“An immensely enjoyable film to indulge in, and one that is all but set to gain a cult following...”
Playing out to a rather raucous, scathing audience at Cannes Film Festival last year, The Paperboy is Lee Daniels' follow up to the Oscar winning Precious, and in what is a brilliantly dark and trashy piece, it's fair to say that in this instance it would be wise to ignore the critics. Apart from myself, of course.
Set in the 1960's Deep South, Nicole Kidman plays Charlotte Bless, a death-row groupie who falls in love with inmate Hillary Van Wetter (John Cusack), and therefore seeks to find evidence to prove him innocent, to release her lover of whom she'd never met. Putting the idealistic reporter Ward Jansen (Matthew McConaughey) on the case – along with his colleague Yardley (David Oyelowo) and younger brother, and paperboy, Jack (Zac Efron), matters get confusing when the latter of which falls head over heels in love with Charlotte, as this case spirals into dark places that none of those involved were willing to predict.
The Paperboy is in a similar mould to Killer Joe last year, as a film that manages to display disturbing themes within a quite pulpy, trashy environment, with a certain McConaughey being the common link between the two, as he turns in yet another fine performance. Talking of which, Efron isn't too shabby himself, as it's great to see both aforementioned actors escaping from their supposed stereotypes and trying more adventurous roles – roles they are benefiting from greatly. Kidman does steal the show however, certainly deserving of her Golden Globes nomination.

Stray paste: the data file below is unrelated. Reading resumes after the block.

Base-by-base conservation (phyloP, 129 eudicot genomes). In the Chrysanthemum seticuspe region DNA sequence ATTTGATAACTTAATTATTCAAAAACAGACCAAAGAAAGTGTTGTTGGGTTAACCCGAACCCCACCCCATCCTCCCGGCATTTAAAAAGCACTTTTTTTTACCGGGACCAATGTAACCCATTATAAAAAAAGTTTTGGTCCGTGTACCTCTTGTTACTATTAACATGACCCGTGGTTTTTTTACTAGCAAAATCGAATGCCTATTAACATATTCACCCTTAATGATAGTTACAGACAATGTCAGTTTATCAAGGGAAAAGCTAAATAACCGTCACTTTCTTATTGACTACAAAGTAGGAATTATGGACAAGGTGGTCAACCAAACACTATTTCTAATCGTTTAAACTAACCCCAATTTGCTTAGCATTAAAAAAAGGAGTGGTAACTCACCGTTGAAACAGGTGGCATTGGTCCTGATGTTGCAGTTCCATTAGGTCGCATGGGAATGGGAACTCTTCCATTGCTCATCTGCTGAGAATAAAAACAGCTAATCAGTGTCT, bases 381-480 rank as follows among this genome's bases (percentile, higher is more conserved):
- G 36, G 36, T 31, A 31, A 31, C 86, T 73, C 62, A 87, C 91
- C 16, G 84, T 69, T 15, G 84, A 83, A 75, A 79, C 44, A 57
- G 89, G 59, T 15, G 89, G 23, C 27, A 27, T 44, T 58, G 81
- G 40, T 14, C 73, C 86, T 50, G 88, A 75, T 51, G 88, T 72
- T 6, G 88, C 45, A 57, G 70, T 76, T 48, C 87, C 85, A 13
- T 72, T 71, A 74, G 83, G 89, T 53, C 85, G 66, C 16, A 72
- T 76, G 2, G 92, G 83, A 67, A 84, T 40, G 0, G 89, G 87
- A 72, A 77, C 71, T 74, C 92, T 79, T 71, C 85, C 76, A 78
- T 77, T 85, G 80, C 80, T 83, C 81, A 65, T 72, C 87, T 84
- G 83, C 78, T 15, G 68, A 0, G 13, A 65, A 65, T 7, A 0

The story itself is told via the narration of Anita Chester (Macy Gray) – the Jansen's house maid. This is effective as she represents a subjective, outside take on the story and allows the audience to almost feel as though we're peering in to this deranged world, much as she is. Gray is also somewhat unhinged and adds to the trashy feel, while her Deep South accent works brilliantly as the films voiceover, providing an atmosphere as the film. Going against the realism, Anita – who is supposedly recounting her version of events later on in her life - occasionally addresses the audience.
The narrative is compelling in this instance, and helped along by the fact that the viewer doesn't share the same, ultimate goal of our protagonists, as although they are vying to release Van Wetter from death-row, we certainly aren't rooting for their success, as the psychopath is vindictive and nasty. As a result the confliction caused between ourselves and that of the Jansen's gives the audience a sense of a omniscient, if somewhat frustrating, power.
The intriguing premise is also enhanced by the course, grainy mise-en-scene, as all of the characters are drenched in sweat, and although sitting comfortably in your cinema seat, you feel as though you are there amongst them, swatting flies and avoiding the stench of the swamps and those who occupy them. The soundtrack also adds to the overall experience, full of the Deep South, bluesy soul numbers which helps encapsulate the era and setting being depicted.
The Paperboy just got something about it, and remains an immensely enjoyable film to indulge in, and one that is all but set to gain a cult following. Although that may just have something to do with the fact we get to see Nicola Kidman urinating on Zac Efron. Seriously.